RESPONDING TO COVID-19 IN UGANDA
With support from Education Cannot Wait, Save the Children is distributing home learning kits and extending educational opportunities through innovative radio programmes to provide refugee girls and boys – and host community children and youth – ongoing remote learning opportunities.
Stories from the Field
Special Contribution by Save the Children. View Original.
As the COVID-19 pandemic escalates in many parts of the world, Education Cannot Wait investments implemented by Save the Children in Uganda are working to reach refugee girls and boys with innovative remote learning programs. Schools are still closed in Uganda – possibly for the remainder of the year. For these vulnerable children and youth, life-saving education and health awareness materials are essential in keeping children safe, extending learning and slowing the spread of the coronavirus. Over half of the primary school refugee children in Uganda have yet to receive home learning materials, highlighting the need to expand the global education in emergency response to the COVID-19 pandemic. For girls and boys like Priscille, Ronald and Kato,* education and continued learning are provide hope, safety and opportunity in these tough and troubling times.
Getting back to school is 15-year-old Priscille’s biggest wish.
She is in her final year of primary school, at an age when many girls in her community often drop out. In late March all schools in the Rwamwanja refugee settlement in Western Uganda, closed as part of prevention measures against Covid-19.
“Imagine… I am in P7 (the seventh and final grade of primary school). As a girl, I am very proud to have reached this class,” says Priscille. “This virus should stop so that I can sit the Primary Leaving Examination since many girls cannot make it. This makes me happy and keen to complete my studies!”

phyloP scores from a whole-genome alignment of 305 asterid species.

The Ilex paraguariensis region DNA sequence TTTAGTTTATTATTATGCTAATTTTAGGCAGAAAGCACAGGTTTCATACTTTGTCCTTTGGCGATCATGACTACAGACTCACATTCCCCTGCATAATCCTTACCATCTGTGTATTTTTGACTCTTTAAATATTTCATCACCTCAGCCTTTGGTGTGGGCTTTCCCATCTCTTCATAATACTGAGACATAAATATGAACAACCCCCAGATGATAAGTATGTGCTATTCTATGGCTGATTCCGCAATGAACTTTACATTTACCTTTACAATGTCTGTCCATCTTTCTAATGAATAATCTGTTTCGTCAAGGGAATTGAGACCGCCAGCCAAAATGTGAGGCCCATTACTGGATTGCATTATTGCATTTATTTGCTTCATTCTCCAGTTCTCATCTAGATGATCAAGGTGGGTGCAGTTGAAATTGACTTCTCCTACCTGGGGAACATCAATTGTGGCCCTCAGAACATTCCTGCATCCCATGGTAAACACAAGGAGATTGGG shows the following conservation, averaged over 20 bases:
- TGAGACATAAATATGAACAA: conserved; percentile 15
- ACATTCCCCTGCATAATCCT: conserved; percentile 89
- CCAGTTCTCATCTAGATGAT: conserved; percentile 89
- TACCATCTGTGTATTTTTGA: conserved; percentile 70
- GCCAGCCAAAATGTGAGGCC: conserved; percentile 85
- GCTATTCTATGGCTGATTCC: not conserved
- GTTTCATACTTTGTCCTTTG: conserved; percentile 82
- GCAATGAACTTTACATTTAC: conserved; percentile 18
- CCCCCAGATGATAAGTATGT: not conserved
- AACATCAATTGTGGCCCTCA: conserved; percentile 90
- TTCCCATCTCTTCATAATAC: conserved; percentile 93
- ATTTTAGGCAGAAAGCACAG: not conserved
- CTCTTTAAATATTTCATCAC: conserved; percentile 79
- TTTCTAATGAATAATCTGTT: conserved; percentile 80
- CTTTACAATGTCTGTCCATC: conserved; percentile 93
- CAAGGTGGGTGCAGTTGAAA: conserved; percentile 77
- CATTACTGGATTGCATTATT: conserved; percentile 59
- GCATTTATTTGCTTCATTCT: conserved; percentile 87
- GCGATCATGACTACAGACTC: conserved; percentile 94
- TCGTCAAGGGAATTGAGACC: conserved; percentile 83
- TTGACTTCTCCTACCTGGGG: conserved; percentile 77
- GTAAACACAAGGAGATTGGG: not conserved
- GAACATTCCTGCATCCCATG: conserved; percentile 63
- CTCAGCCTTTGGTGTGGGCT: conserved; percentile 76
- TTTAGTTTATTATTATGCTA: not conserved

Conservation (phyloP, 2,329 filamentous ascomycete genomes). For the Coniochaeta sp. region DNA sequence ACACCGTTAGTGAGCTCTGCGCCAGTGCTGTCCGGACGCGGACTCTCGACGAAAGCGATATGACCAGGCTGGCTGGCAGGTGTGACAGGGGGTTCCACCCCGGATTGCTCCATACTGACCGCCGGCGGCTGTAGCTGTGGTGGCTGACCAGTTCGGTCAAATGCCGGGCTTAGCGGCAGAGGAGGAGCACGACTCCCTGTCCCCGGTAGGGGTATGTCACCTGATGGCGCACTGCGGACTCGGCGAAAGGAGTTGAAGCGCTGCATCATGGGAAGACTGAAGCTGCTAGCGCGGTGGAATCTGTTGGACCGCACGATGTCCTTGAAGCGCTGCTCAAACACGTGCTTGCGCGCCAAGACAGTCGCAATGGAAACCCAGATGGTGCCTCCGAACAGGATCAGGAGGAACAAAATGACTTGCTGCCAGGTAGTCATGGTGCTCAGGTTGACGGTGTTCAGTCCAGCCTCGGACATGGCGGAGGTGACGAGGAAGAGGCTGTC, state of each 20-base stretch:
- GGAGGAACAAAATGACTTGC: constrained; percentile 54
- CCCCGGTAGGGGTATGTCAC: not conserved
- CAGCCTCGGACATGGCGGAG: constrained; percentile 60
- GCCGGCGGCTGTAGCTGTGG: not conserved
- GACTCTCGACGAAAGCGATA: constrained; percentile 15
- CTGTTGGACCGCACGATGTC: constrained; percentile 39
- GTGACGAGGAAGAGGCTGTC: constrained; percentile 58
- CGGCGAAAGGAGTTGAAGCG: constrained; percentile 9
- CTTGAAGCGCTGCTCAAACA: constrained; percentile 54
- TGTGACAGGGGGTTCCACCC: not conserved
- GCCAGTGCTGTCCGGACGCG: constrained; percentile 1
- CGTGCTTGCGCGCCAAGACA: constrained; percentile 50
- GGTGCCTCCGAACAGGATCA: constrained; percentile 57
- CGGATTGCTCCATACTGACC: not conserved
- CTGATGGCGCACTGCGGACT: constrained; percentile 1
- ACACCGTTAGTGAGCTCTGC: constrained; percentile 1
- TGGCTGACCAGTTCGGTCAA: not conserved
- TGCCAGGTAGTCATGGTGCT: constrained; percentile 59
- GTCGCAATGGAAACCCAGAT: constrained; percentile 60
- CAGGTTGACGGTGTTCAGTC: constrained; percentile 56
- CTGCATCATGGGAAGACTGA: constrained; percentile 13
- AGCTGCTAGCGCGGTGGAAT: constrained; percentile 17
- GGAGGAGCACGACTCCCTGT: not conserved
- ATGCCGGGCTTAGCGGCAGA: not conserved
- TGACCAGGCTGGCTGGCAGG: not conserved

Through Education Cannot Wait’s education in emergency COVID-19 response, Priscille received a new home learning kit from Save the Children. The study books will help her keep learning while she’s at home and the schools are closed.
Priscille and her family fled to Uganda to escape the war in eastern Democratic Republic of Congo. She now lives with her parents and four sisters in the vast refugee settlement.
The family doesn’t have a radio, but she’s heard about the Covid-19 outbreak from listening to her neighbour’s radio and from the community awareness sessions being held in the settlement.
When she heard about the importance of washing hands, she installed a handwashing facility at the family home.
As part of the ECW-funded response, Save the Children will be providing some of the most vulnerable families in the refugee settlement with radios, so that they can listen to information and education programmes – and stay entertained while stuck at home.
“I will listen to music over the radio to make me happy,” says Priscille. “I will also look for stations that are conducting lessons, as reading alone is very hard.”
At home Priscille reads as much as she can while keeping up with the daily chores like cooking, fetching water and washing clothes.
Every day Ronald and his three brothers all gather round the family radio and listen for the latest news about the Covid-19 outbreak.
He knows from the radio that the virus can be deadly and how it can spread in the community. “The virus spreads through handshaking, sneezing and coughing in public. Our people do not fully follow the President’s directive on social distancing,” he says.